Republicans slammed the spending package, saying it includes provisions that will invite a veto from Trump.

“This package has become a partisan vehicle, under-funding defense priorities, over-funding non-defense programs, carrying poison pills, and delaying action to address the crisis at our southern border,” said Rep. Kay GrangerNorvell (Kay) Kay GrangerCongressional leaders, White House officials to meet Wednesday on spending Congressional leaders, White House officials to meet Wednesday on spending Democrats set stage for next shutdown fight with wall-free spending bill MORE (Texas), the top Republican on the Appropriations Committee.

While the legislation is unlikely to become law in its current form, it nonetheless gives Pelosi more leverage in spending talks with Senate Republicans, who have not passed any government funding bills for fiscal 2020.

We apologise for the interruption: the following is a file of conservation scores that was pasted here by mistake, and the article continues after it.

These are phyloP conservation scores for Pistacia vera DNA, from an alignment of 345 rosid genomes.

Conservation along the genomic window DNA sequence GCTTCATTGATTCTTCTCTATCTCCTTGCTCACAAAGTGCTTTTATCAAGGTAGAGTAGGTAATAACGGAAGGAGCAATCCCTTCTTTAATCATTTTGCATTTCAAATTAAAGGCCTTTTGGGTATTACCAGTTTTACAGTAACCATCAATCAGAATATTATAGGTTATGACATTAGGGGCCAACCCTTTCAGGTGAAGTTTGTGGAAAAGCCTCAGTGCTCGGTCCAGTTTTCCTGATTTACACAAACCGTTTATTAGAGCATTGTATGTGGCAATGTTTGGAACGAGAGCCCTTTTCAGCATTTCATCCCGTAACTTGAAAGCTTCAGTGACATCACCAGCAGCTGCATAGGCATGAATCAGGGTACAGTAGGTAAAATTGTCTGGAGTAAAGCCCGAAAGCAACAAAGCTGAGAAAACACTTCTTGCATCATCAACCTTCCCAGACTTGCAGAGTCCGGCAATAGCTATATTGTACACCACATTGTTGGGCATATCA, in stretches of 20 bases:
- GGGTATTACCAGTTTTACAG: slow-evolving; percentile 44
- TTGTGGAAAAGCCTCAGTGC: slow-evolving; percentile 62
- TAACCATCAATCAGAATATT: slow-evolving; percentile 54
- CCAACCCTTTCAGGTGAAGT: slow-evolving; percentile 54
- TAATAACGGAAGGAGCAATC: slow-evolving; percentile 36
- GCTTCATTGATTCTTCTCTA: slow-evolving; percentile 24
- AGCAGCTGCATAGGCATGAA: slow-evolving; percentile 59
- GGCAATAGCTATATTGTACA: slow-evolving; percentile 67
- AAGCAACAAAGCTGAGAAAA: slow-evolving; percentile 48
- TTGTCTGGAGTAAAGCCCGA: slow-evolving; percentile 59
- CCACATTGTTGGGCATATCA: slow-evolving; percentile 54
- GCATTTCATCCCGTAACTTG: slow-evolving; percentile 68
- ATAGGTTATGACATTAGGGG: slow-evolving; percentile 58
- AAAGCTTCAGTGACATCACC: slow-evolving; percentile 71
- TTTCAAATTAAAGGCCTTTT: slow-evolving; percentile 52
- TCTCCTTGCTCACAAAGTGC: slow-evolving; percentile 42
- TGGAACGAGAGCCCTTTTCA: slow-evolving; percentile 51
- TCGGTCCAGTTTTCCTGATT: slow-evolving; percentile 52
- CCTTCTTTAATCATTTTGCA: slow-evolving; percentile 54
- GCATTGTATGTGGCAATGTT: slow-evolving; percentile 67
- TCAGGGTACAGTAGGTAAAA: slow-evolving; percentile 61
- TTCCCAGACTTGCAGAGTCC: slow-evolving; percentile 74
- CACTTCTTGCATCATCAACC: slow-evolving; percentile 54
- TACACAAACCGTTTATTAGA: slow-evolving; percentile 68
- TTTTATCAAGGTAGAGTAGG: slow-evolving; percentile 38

Many of the provisions in the House bill are unlikely to make it through the Senate, which has lagged in producing its own spending measures. Senators say they are waiting until the House, Senate and White House agree on overall spending caps.

Pelosi hosted a meeting Wednesday afternoon to discuss raising the statutory caps, which could pave the way for the Senate to start passing its own appropriations bills. But no agreement was reached between congressional leaders and senior administration officials.

Without a deal, Congress and the White House may face a heavy fiscal lift in the fall. The deadline for raising the debt ceiling is expected to hit around that time, and missing it would lead to a U.S. debt default that would shock global financial markets.

Even if a deal is reached, the Senate will be well behind the House, which began consideration of a second, five-bill package covering $383 billion in spending on Wednesday afternoon. Democrats expect to complete passage of all 12 annual spending bills by the end of the month.

Wednesday’s House-passed measure gives Pelosi an opportunity to argue that congressional Democrats are standing up to Trump at a time when dozens of caucus members are calling for initiating an impeachment inquiry against the president.

When asked about impeachment, Pelosi frequently pivots to talk about legislative accomplishments.

“I want to get back to our legislation, because that is what the American people elected us to do,” she said last week when the topic of impeachment came up.

Chris Mills Rodrigo contributed.

Updated at 5:37 p.m.